- Machine Learning With Python
- Home
- Basics
- Python Ecosystem
- Methods for Machine Learning
- Data Loading for ML Projects
- Understanding Data with Statistics
- Understanding Data with Visualization
- Preparing Data
- Data Feature Selection
- ML Algorithms - Classification
- Introduction
- Logistic Regression
- Support Vector Machine (SVM)
- Decision Tree
- Naïve Bayes
- Random Forest
- ML Algorithms - Regression
- Random Forest
- Linear Regression
- ML Algorithms - Clustering
- Overview
- K-means Algorithm
- Mean Shift Algorithm
- Hierarchical Clustering
- ML Algorithms - KNN Algorithm
- Finding Nearest Neighbors
- Performance Metrics
- Automatic Workflows
- Improving Performance of ML Models
- Improving Performance of ML Model (Contd…)
- ML With Python - Resources
- Machine Learning With Python - Quick Guide
- Machine Learning with Python - Resources
- Machine Learning With Python - Discussion

# Machine Learning - Confusion Matrix

It is the easiest way to measure the performance of a classification problem where the output can be of two or more type of classes. A confusion matrix is nothing but a table with two dimensions viz. “Actual” and “Predicted” and furthermore, both the dimensions have “True Positives (TP)”, “True Negatives (TN)”, “False Positives (FP)”, “False Negatives (FN)” as shown below −

The explanation of the terms associated with confusion matrix are as follows −

**True Positives (TP)**− It is the case when both actual class & predicted class of data point is 1.**True Negatives (TN)**− It is the case when both actual class & predicted class of data point is 0.**False Positives (FP)**− It is the case when actual class of data point is 0 & predicted class of data point is 1.**False Negatives (FN)**− It is the case when actual class of data point is 1 & predicted class of data point is 0.

We can find the confusion matrix with the help of *confusion_matrix()* function of sklearn. With the help of the following script, we can find the confusion matrix of above built binary classifier −

from sklearn.metrics import confusion_matrix

**Output**

[[ 73 7] [ 4 144]]

## Accuracy

It may be defined as the number of correct predictions made by our ML model. We can easily calculate it by confusion matrix with the help of following formula −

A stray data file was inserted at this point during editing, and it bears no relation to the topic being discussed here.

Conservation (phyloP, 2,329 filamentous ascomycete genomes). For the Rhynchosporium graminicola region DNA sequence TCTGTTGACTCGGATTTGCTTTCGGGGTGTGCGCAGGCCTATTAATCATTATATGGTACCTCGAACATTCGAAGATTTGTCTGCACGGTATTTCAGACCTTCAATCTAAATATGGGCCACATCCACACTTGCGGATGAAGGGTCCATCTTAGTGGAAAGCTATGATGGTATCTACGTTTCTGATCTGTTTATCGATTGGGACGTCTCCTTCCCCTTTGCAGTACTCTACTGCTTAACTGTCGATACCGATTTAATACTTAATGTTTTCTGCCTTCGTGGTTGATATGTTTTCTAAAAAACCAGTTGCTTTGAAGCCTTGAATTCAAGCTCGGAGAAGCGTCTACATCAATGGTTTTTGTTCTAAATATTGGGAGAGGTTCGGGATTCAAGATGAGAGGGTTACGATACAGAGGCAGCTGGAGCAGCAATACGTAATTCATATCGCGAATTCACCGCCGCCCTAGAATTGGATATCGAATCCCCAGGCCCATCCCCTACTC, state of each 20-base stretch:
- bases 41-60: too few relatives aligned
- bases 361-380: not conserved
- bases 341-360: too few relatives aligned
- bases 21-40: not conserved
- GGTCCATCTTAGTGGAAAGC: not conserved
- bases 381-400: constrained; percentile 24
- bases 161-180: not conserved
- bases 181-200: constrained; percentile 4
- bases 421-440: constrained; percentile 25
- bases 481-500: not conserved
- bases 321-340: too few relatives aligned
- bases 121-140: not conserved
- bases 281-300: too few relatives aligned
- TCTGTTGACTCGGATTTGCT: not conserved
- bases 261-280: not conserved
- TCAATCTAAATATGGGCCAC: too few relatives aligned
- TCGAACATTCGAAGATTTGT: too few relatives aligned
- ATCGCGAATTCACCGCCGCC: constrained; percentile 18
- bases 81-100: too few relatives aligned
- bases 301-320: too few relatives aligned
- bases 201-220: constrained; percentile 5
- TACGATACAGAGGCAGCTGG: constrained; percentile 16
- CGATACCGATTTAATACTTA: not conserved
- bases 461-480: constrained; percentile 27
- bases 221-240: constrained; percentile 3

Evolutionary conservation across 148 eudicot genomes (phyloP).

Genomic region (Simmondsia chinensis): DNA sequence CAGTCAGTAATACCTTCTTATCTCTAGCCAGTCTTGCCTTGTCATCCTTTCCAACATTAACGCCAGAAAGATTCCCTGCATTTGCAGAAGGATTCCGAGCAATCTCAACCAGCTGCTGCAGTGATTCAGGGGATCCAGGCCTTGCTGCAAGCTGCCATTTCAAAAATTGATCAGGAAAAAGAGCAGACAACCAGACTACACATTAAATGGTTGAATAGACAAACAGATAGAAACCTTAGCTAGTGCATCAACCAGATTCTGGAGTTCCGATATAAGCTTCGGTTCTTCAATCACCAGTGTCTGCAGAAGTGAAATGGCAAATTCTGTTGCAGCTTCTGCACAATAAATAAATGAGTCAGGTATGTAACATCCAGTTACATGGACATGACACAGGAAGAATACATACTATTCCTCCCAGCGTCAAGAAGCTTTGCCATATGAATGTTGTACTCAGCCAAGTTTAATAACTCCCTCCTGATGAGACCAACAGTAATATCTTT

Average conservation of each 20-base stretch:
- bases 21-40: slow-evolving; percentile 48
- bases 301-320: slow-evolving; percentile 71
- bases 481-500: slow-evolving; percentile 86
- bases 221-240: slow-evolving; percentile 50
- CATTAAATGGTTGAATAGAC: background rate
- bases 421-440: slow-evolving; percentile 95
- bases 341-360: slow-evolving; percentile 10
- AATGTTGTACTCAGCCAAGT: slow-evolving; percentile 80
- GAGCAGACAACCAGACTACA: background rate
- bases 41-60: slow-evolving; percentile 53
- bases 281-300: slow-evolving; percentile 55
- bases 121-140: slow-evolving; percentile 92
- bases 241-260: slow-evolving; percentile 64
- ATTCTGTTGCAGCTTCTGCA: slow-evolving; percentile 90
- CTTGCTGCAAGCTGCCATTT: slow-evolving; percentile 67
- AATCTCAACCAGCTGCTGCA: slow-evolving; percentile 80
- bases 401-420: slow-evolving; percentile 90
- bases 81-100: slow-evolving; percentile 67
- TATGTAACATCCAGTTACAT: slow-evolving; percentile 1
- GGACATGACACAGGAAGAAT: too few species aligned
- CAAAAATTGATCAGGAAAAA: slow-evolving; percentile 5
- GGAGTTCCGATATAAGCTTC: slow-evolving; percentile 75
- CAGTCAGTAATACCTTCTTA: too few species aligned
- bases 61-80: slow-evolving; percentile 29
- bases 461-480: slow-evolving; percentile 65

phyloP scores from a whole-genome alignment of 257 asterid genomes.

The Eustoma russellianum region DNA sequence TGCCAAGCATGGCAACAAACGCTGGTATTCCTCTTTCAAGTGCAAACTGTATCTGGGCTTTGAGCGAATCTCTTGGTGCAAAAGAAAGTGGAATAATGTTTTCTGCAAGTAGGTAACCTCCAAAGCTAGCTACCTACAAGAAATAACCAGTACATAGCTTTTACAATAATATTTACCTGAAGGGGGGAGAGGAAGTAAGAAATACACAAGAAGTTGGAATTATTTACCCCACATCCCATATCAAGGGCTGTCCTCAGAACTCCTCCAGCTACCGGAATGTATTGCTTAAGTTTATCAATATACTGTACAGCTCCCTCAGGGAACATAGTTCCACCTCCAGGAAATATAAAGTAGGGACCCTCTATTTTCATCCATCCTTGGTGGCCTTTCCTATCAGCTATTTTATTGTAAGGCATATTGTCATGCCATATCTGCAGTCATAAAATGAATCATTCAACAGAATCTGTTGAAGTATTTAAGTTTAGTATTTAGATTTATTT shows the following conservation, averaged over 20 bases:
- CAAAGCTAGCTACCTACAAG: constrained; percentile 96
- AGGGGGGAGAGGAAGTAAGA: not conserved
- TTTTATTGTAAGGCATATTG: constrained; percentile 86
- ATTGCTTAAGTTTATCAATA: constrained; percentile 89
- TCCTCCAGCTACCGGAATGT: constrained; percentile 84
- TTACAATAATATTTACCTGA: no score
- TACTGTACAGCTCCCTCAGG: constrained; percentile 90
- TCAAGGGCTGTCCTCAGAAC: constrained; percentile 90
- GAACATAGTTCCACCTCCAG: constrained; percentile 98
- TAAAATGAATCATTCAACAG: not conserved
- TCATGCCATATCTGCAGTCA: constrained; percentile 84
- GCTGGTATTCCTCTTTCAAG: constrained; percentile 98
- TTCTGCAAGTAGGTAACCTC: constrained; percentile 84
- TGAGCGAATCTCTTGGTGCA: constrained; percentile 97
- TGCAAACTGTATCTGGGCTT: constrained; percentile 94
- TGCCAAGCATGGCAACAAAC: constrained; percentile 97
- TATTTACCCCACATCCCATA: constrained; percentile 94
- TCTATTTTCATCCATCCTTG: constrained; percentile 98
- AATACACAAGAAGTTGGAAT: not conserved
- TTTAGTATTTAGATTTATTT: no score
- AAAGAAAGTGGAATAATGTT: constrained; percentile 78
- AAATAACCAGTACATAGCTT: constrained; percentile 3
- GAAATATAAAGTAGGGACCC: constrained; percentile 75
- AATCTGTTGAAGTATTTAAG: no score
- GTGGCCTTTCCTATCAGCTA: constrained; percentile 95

$$Accuracy = \frac{TP+TN}{TP+FP+FN+TN}$$

For above built binary classifier, TP + TN = 73+144 = 217 and TP+FP+FN+TN = 73+7+4+144=228.

Hence, Accuracy = 217/228 = 0.951754385965 which is same as we have calculated after creating our binary classifier.

## Precision

Precision, used in document retrievals, may be defined as the number of correct documents returned by our ML model. We can easily calculate it by confusion matrix with the help of following formula −

$$Precision = \frac{TP}{TP+FP}$$

For the above built binary classifier, TP = 73 and TP+FP = 73+7 = 80.

Hence, Precision = 73/80 = 0.915

## Recall or Sensitivity

Recall may be defined as the number of positives returned by our ML model. We can easily calculate it by confusion matrix with the help of following formula −

$$Recall = \frac{TP}{TP+FN}$$

For above built binary classifier, TP = 73 and TP+FN = 73+4 = 77.

Hence, Precision = 73/77 = 0.94805

## Specificity

Specificity, in contrast to recall, may be defined as the number of negatives returned by our ML model. We can easily calculate it by confusion matrix with the help of following formula −

$$Specificity = \frac{TN}{TN+FP}$$

For the above built binary classifier, TN = 144 and TN+FP = 144+7 = 151.

Hence, Precision = 144/151 = 0.95364